Caws (£7.99, 75pp, bluechrome)
The Oracle Room, Fred Johnston (£7.99, 96pp, Cinnamon)
A Stone's Throw, James Caruth (£5.00, 65pp, Staple)
The first thing that
struck me about Ian Caws' The Canterbury Road was the understated technical skill, a
restrained and formal sense of rhythm and rhymes so pleasingly unobtrusive
it's a paradox they should have initially distracted me from the content of
the poems. For these are poems
that go about their business in a confident and unshowy way, speaking
lyrically and subtly, not in a confessional voice but in a personal one which
expresses the poet's sensibilities and pre-occupations. This is work haunted
by what's not there. For instance a widower adjusting to absence:
some cushions, rearranged the chairs,
mind of all remembered things while
it seemed, tidied every room
entered, conferred, like a stranger's stare,
of unease, something hot, like shame.
[All In The Morning Early]
The collection is coherently put together, poems following naturally on, one
from another. Whilst the
ostensible subject matter is varied - rural sketches, history, early
christianity, music making and art and artists - the overall theme remains
consistent, the sense in our lives of another world, elusive and missed:
remained Jimmy's though never played
talked of it though never heard.
In the end what he addresses is mortality:
goes, each week a little faster,
dance at the end of his fingers
puppets, unsure where they came from
songs we hear and who the singers.
Books of poetry should perhaps not be read through in one sitting, by reviewers
or anyone else. And in this case the repeated theme, engaging as it is in
itself, began to lose impact as the book progressed. Better undoubtedly to
take it in smaller measures for, as William Oxley comments on the back cover:
'his poems are subtle and blended like the finest malt whiskies - it takes a
while to sort out the echoes, the suggestions, the allusions from each other,
to get the full flavour of meaning - but the result is very rewarding.'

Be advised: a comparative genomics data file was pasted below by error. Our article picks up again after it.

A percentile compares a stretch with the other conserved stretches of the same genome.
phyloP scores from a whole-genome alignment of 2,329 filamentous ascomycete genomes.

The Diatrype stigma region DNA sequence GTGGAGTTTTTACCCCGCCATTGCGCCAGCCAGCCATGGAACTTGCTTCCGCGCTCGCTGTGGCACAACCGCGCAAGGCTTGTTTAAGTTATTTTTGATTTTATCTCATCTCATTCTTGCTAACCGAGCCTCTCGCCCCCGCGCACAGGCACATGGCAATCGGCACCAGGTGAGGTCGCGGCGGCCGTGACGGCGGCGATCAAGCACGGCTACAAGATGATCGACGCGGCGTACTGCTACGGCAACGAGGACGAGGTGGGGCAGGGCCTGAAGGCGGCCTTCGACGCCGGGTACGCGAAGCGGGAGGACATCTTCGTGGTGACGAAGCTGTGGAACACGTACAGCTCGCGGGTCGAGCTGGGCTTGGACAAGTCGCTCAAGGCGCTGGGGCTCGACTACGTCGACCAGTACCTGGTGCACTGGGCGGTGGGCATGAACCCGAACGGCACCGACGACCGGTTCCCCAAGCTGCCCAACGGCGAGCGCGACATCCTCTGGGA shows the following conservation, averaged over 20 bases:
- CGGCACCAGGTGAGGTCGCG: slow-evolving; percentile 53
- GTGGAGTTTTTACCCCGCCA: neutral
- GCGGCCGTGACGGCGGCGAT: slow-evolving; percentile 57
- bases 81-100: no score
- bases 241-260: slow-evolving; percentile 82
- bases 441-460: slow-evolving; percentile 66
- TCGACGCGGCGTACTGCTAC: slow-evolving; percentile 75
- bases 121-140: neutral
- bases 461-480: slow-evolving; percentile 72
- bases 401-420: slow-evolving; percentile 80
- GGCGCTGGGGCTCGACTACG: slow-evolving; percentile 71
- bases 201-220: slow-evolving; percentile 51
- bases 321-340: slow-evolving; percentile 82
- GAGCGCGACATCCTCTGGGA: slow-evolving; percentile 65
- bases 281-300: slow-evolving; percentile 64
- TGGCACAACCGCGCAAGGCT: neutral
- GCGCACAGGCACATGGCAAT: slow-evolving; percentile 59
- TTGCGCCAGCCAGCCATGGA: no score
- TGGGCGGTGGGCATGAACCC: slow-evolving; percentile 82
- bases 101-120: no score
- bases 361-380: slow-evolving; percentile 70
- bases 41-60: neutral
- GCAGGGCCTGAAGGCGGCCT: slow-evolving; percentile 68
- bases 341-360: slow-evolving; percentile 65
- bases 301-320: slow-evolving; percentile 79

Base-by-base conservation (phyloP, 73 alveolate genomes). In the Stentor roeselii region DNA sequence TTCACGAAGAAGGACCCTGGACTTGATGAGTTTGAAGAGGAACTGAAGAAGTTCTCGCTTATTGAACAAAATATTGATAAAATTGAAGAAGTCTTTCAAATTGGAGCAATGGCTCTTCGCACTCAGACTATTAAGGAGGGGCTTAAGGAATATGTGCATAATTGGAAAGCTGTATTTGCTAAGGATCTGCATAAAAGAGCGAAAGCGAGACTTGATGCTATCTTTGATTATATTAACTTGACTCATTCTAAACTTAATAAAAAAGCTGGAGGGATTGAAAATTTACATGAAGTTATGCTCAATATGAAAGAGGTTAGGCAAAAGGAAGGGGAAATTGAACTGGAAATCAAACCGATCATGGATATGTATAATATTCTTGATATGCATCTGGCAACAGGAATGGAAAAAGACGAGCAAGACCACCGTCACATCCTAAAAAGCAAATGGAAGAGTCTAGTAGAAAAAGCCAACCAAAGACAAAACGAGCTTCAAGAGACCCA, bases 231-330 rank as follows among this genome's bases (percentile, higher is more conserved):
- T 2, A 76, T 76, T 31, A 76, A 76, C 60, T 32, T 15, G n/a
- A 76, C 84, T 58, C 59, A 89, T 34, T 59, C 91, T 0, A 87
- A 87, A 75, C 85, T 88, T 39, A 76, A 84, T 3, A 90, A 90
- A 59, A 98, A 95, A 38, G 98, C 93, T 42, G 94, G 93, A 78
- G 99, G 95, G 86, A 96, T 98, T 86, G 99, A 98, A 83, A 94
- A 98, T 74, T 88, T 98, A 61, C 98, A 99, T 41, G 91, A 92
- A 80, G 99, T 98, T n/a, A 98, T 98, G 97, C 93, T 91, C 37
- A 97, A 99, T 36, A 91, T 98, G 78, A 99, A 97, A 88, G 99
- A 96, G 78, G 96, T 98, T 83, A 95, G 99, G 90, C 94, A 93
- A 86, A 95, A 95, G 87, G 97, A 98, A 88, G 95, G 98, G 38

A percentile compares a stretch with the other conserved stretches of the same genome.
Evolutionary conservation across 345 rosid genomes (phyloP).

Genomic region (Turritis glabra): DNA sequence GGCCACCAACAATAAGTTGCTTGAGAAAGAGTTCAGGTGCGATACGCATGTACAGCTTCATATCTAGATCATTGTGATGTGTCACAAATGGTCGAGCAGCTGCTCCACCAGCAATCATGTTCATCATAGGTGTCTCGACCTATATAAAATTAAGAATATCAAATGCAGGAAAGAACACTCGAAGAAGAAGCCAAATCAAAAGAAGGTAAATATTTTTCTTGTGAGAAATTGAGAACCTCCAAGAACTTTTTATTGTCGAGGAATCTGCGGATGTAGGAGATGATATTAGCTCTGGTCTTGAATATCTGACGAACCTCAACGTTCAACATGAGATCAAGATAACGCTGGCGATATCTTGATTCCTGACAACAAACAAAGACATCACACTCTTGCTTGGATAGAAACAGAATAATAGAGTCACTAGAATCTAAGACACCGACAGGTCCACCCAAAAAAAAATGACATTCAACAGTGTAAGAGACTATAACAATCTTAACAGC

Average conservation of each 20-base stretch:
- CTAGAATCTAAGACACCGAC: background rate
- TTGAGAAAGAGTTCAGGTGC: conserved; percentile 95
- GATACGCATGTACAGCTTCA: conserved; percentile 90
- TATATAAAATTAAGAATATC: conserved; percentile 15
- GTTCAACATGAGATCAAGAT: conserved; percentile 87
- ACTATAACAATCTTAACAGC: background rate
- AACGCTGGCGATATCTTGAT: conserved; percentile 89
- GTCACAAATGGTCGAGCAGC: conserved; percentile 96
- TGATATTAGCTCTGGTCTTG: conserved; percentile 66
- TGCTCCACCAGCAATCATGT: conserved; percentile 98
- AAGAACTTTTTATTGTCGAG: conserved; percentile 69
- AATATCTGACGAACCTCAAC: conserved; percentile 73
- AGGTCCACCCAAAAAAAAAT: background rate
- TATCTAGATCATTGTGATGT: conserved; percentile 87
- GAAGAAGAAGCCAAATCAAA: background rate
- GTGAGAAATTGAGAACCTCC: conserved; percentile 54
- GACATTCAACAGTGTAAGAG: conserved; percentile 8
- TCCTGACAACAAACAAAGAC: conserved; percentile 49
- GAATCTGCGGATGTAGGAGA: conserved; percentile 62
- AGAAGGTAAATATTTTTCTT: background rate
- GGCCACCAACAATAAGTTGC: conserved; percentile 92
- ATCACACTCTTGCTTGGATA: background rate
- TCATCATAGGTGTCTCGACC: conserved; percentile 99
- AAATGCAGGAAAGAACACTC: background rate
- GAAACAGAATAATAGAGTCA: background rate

Fred Johnston's The
Oracle Room is also a book I
found increasingly rewarding the more I read. Mature and thoughtful writing,
varying in form and subject, with an easy musical quality, something of the
Irish gift. I gave up on the reviewer's need to find a way in to do it
justice and simply enjoyed myself. The writer has a taut focus on life, able
to see beyond the surface and present the world he lives in with a surprising
and often unnerving twist.
puck-devil grinning on a branch,
standing in the middle
in the eyes of the new:
Scarier this last
Than the other two.
And there's a poem titled 'The Kafka Prize for Poetry' which consists of a
list of competition entry rules. You read it expecting a twist, but these are
the normal rules we play by; the twist's in the title. In the one or two
poems about poetry itself he is keenly aware of the marginality of poetry,
and yet the pieces in this book which engage with major events or social
issues like the July 7th bombing, political demonstrations or
sexual abuse are perceptive, humane and authentic.
He has the gift of sympathetic realism. In 'Fantasy' a young waitress in a
lunch-time workers' cafˇ wipes a table and 'frees small breasts the
colour/and shape of your chipped cup'. 'A young lad, waving an empty glass,
tries out being a man.'... 'demands something she cannot hear,' This is a place
of 'rough hands roughing up the heart.'
Even with poems I don't quite understand, and there aren't many of those, it